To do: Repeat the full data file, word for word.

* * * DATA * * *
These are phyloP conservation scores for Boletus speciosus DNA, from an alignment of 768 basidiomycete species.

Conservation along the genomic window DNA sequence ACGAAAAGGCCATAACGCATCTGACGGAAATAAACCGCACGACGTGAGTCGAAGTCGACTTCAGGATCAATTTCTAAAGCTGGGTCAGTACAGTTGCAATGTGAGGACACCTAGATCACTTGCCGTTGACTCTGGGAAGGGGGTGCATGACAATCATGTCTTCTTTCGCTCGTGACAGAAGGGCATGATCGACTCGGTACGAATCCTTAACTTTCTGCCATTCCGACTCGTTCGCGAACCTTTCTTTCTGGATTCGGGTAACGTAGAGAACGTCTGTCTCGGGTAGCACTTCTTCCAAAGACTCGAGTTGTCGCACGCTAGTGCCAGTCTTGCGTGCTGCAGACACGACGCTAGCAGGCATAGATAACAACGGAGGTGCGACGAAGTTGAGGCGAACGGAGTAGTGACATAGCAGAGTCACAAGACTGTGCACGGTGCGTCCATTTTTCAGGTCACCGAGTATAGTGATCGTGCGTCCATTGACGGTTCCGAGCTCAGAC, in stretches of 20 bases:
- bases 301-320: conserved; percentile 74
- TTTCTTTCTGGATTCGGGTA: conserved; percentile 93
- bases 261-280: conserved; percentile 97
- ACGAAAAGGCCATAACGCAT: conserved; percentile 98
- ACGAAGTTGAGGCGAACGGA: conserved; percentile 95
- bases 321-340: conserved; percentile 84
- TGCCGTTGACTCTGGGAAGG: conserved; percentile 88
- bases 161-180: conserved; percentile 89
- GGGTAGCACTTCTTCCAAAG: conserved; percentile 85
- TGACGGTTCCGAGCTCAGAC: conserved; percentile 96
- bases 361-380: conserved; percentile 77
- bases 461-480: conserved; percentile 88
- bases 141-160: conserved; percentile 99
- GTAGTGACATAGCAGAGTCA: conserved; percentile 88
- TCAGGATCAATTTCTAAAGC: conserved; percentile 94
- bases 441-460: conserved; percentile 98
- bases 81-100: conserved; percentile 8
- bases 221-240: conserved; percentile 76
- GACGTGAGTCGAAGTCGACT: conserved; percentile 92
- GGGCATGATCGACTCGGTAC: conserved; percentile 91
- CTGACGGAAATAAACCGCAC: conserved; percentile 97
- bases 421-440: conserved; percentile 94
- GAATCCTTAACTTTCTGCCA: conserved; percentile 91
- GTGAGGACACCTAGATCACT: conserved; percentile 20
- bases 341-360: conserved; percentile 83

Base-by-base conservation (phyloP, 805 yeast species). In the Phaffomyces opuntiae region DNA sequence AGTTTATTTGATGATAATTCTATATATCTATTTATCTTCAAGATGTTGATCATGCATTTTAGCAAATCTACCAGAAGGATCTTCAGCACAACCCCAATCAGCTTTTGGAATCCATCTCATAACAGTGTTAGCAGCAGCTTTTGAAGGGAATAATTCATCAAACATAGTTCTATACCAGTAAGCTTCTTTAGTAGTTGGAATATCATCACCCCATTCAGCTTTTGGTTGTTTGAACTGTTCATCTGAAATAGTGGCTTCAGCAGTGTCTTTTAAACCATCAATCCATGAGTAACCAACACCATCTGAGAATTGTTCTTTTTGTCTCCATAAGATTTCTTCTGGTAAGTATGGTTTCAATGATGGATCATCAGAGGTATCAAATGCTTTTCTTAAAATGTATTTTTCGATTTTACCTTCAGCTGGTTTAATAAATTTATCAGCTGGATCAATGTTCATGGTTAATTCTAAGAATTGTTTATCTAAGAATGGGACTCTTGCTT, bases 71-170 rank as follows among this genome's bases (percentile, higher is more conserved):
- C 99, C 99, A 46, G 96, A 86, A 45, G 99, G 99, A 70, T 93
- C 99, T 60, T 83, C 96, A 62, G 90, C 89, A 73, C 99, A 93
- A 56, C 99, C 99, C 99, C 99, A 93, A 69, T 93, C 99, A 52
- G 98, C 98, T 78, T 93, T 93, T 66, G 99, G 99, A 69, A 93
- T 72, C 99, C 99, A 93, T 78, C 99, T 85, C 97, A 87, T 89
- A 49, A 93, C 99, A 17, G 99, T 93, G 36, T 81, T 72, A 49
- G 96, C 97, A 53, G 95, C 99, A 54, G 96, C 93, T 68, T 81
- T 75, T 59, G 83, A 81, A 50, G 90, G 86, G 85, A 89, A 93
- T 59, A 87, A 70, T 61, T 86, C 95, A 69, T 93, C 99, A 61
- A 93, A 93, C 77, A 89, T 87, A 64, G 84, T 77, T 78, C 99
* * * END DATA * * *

These are phyloP conservation scores for Boletus speciosus DNA, from an alignment of 768 basidiomycete species.

Conservation along the genomic window DNA sequence ACGAAAAGGCCATAACGCATCTGACGGAAATAAACCGCACGACGTGAGTCGAAGTCGACTTCAGGATCAATTTCTAAAGCTGGGTCAGTACAGTTGCAATGTGAGGACACCTAGATCACTTGCCGTTGACTCTGGGAAGGGGGTGCATGACAATCATGTCTTCTTTCGCTCGTGACAGAAGGGCATGATCGACTCGGTACGAATCCTTAACTTTCTGCCATTCCGACTCGTTCGCGAACCTTTCTTTCTGGATTCGGGTAACGTAGAGAACGTCTGTCTCGGGTAGCACTTCTTCCAAAGACTCGAGTTGTCGCACGCTAGTGCCAGTCTTGCGTGCTGCAGACACGACGCTAGCAGGCATAGATAACAACGGAGGTGCGACGAAGTTGAGGCGAACGGAGTAGTGACATAGCAGAGTCACAAGACTGTGCACGGTGCGTCCATTTTTCAGGTCACCGAGTATAGTGATCGTGCGTCCATTGACGGTTCCGAGCTCAGAC, in stretches of 20 bases:
- bases 301-320: conserved; percentile 74
- TTTCTTTCTGGATTCGGGTA: conserved; percentile 93
- bases 261-280: conserved; percentile 97
- ACGAAAAGGCCATAACGCAT: conserved; percentile 98
- ACGAAGTTGAGGCGAACGGA: conserved; percentile 95
- bases 321-340: conserved; percentile 84
- TGCCGTTGACTCTGGGAAGG: conserved; percentile 88
- bases 161-180: conserved; percentile 89
- GGGTAGCACTTCTTCCAAAG: conserved; percentile 85
- TGACGGTTCCGAGCTCAGAC: conserved; percentile 96
- bases 361-380: conserved; percentile 77
- bases 461-480: conserved; percentile 88
- bases 141-160: conserved; percentile 99
- GTAGTGACATAGCAGAGTCA: conserved; percentile 88
- TCAGGATCAATTTCTAAAGC: conserved; percentile 94
- bases 441-460: conserved; percentile 98
- bases 81-100: conserved; percentile 8
- bases 221-240: conserved; percentile 76
- GACGTGAGTCGAAGTCGACT: conserved; percentile 92
- GGGCATGATCGACTCGGTAC: conserved; percentile 91
- CTGACGGAAATAAACCGCAC: conserved; percentile 97
- bases 421-440: conserved; percentile 94
- GAATCCTTAACTTTCTGCCA: conserved; percentile 91
- GTGAGGACACCTAGATCACT: conserved; percentile 20
- bases 341-360: conserved; percentile 83

Base-by-base conservation (phyloP, 805 yeast species). In the Phaffomyces opuntiae region DNA sequence AGTTTATTTGATGATAATTCTATATATCTATTTATCTTCAAGATGTTGATCATGCATTTTAGCAAATCTACCAGAAGGATCTTCAGCACAACCCCAATCAGCTTTTGGAATCCATCTCATAACAGTGTTAGCAGCAGCTTTTGAAGGGAATAATTCATCAAACATAGTTCTATACCAGTAAGCTTCTTTAGTAGTTGGAATATCATCACCCCATTCAGCTTTTGGTTGTTTGAACTGTTCATCTGAAATAGTGGCTTCAGCAGTGTCTTTTAAACCATCAATCCATGAGTAACCAACACCATCTGAGAATTGTTCTTTTTGTCTCCATAAGATTTCTTCTGGTAAGTATGGTTTCAATGATGGATCATCAGAGGTATCAAATGCTTTTCTTAAAATGTATTTTTCGATTTTACCTTCAGCTGGTTTAATAAATTTATCAGCTGGATCAATGTTCATGGTTAATTCTAAGAATTGTTTATCTAAGAATGGGACTCTTGCTT, bases 71-170 rank as follows among this genome's bases (percentile, higher is more conserved):
- C 99, C 99, A 46, G 96, A 86, A 45, G 99, G 99, A 70, T 93
- C 99, T 60, T 83, C 96, A 62, G 90, C 89, A 73, C 99, A 93
- A 56, C 99, C 99, C 99, C 99, A 93, A 69, T 93, C 99, A 52
- G 98, C 98, T 78, T 93, T 93, T 66, G 99, G 99, A 69, A 93
- T 72, C 99, C 99, A 93, T 78, C 99, T 85, C 97, A 87, T 89
- A 49, A 93, C 99, A 17, G 99, T 93, G 36, T 81, T 72, A 49
- G 96, C 97, A 53, G 95, C 99, A 54, G 96, C 93, T 68, T 81
- T 75, T 59, G 83, A 81, A 50, G 90, G 86, G 85, A 89, A 93
- T 59, A 87, A 70, T 61, T 86, C 95, A 69, T 93, C 99, A 61
- A 93, A 93, C 77, A 89, T 87, A 64, G 84, T 77, T 78, C 99